Joe McPhee: Everything Happens For a Reason
Everything Happens For a Reason
As an improviser, Joe McPhee's art has taken several interesting turns and shifts in focus that one listening to his first few recordings might not have expected. Schooled on trumpet from his youth and studying the tenor saxophone starting at age 29, McPhee's brilliant smears of sound on his composition "O.C.T (that is, Ornette, Cecil and Trane) are altogether prophetic and too brief on his first recording, as a sideman on one track of trombonist Clifford Thornton's Freedom and Unity (Third World, 1967; Atavistic, 2001).
To be sure, Donald Ayler, Don Cherry, and Bill Dixon are there, but it would take a number of years and a number of dates to figure out how much McPhee was there, too. Since the late '80s, McPhee has worked with sound artist Pauline Oliveros and reedman Joe Giardullo in a deep-listening chamber ensemble, expanding upon the "lateral playing" of his Po Music workshop. Yet the solo setting is often where the artist's processes can most readily be studied.
Following four group recordings for CJR (the label of his friend, painter Craig Johnson) and two for then-fledgling Swiss label Hat Hut, McPhee recorded an album's worth of solo tenor pieces, from blues to sound-art, for the 1976 album Tenor. Anthony Braxton, Steve Lacy, and Evan Parker had been doing solo saxophone concerts and recordings throughout the '70s, but Tenor was the first to feature its namesake instrument in naked glory across two entire sides.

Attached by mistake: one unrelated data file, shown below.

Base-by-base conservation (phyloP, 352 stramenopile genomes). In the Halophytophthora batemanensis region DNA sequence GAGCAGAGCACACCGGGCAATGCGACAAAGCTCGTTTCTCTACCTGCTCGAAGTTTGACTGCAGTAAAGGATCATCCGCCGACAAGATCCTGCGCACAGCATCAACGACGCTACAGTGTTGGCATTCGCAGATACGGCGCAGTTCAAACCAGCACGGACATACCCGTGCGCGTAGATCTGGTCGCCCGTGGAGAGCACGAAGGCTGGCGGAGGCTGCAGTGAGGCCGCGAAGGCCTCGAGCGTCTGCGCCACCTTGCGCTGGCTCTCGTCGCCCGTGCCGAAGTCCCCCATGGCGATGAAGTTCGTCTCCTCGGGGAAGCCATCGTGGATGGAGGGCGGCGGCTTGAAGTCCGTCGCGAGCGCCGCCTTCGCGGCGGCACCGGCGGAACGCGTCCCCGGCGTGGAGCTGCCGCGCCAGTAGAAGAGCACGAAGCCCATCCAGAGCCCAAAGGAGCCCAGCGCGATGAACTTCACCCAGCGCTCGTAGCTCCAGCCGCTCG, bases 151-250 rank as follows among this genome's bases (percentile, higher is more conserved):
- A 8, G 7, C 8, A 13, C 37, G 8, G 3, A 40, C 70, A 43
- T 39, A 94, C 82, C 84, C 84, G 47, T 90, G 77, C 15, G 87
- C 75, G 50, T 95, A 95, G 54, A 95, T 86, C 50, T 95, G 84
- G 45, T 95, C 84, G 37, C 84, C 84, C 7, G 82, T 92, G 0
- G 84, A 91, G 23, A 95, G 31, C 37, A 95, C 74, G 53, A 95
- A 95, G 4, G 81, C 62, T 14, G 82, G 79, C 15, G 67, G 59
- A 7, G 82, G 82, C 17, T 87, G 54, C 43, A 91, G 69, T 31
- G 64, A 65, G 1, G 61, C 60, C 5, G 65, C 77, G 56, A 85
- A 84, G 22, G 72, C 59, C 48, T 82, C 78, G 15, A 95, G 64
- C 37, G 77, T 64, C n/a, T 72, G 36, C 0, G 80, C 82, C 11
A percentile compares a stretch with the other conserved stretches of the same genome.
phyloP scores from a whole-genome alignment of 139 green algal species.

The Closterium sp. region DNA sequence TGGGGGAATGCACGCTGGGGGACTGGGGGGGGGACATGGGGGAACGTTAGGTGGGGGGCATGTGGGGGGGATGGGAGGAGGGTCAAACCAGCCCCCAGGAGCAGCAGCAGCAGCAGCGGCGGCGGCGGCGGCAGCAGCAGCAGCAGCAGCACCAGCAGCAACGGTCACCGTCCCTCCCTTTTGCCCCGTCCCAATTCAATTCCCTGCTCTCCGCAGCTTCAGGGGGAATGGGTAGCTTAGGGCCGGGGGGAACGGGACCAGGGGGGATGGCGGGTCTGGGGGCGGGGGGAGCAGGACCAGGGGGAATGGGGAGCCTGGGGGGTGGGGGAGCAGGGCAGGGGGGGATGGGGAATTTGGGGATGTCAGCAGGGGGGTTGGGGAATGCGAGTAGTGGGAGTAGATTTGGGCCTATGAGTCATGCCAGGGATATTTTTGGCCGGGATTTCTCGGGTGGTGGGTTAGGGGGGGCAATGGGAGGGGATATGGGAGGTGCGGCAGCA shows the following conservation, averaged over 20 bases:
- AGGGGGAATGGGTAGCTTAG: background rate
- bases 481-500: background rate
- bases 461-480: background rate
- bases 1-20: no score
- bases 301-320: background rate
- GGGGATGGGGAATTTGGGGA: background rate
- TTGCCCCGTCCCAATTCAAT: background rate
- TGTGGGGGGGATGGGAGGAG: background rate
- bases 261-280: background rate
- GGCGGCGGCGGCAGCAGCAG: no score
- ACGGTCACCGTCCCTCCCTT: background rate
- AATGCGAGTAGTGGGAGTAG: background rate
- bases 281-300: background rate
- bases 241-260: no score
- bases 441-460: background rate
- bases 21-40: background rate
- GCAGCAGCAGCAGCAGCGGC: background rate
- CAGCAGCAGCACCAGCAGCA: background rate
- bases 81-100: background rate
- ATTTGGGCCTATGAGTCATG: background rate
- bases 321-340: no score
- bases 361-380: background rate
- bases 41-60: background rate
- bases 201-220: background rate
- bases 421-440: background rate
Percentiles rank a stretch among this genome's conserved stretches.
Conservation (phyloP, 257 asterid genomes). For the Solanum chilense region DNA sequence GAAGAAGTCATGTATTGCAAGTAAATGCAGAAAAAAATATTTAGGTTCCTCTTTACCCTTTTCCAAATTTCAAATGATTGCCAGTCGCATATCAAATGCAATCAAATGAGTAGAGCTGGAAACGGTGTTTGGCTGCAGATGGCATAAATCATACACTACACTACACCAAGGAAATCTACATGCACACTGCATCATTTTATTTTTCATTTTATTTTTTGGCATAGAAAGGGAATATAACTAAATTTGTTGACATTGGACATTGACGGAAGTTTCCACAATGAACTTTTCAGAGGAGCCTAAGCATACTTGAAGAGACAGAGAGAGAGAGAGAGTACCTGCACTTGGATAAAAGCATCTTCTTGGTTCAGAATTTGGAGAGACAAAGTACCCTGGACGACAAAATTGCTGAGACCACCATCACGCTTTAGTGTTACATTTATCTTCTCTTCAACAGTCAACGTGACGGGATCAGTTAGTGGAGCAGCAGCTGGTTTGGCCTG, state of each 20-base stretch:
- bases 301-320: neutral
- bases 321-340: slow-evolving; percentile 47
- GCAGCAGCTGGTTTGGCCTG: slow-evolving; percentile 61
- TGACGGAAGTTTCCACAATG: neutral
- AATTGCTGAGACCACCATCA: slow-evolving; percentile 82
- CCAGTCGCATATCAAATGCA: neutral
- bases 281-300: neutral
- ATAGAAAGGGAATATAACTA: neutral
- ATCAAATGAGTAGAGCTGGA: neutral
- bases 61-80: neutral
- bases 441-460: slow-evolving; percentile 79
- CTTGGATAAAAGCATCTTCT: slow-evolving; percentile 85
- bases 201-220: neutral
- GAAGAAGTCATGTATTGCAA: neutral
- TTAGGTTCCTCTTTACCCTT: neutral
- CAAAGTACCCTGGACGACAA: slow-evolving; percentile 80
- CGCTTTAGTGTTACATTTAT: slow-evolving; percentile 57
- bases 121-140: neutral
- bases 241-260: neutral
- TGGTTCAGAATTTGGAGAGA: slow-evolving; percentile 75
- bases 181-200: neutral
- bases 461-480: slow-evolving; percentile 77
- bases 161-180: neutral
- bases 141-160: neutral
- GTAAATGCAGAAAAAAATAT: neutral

Following Graphics in 1978, eighteen years passed before As Serious as Your Life (a nod to Valerie Wilmer's tome) was recorded, the third installment of McPhee solo (also on Hat Hut). Despite the fact that McPhee performs solo with relative frequency and immediately comes up in conversations surrounding solo reedmen, Everything Happens for a Reason is only his fifth solo recording in an almost forty-year career, released by Minneapolis' Roaratorio in an edition of 500 LPs with parchment-faced sleeves and black paint drizzles (the first twenty-six with fully hand-painted jackets) by Judith Lindbloom, who apparently introduced Steve Lacy to the transatlantic art scene.
Like its precedent, this set, recorded live in 2003 at the Festival Music Unlimited in Wels, Austria, features McPhee on several instruments in his arsenal (excepting tenor) for six sound pieces: five by the "leader," plus Ellington's "Come Sunday. The set opens with "Mythos for solo cornet, an extension of smears and vocal sounds from the palette of free brass playing across a gradation of fields and swaths of paint, not a friendly daub in sight. "Come Sunday is played on alto, the instrument least associated with McPhee but with echoes of Eric Dolphy, who performed it on bass clarinet accompanied only by bassist Richard Davis (Iron Man, Douglas, 1964).
A darkly moody theme as it is played by both reedmen, McPhee's version replicates the woodiness of Dolphy's rendering of the stark material, turning it into a frozen pastoral with brief flashes of viciousness. Granted, the rawness of earlier efforts is still here; the title track harps on a vibrato-heavy phrase, repeating and expanding it into a wealth of multiphonic squall, tortured blues, and oblique nursery-rhyme motifs. In short, were it played on tenor rather than alto, it would have made the cut on Tenor. "J2 (an homage to the artist's father) is ostensibly another cornet piece, but whereas the album opener was at least recognizable, here it is buried in spurts and breaths, moving to guttural drones that recall throat-singing, attaching a literal resonance that the instrument has rarely exemplified.
Looking backwards and forwards is part of lateral thinking, the ability to find possibility in all aspects of existence, and in playing music, to work with an open mind to both one's cohorts and oneself. With Everything Happens for a Reason, McPhee and his art are bare, but with an infinite number of suits available for the choosing.
Track listing: Mythos, Vieux Carré, Come Sunday, Everything Happens for a Reason, J2, Voices.
Personnel: Joe McPhee: alto and soprano saxophones, cornet.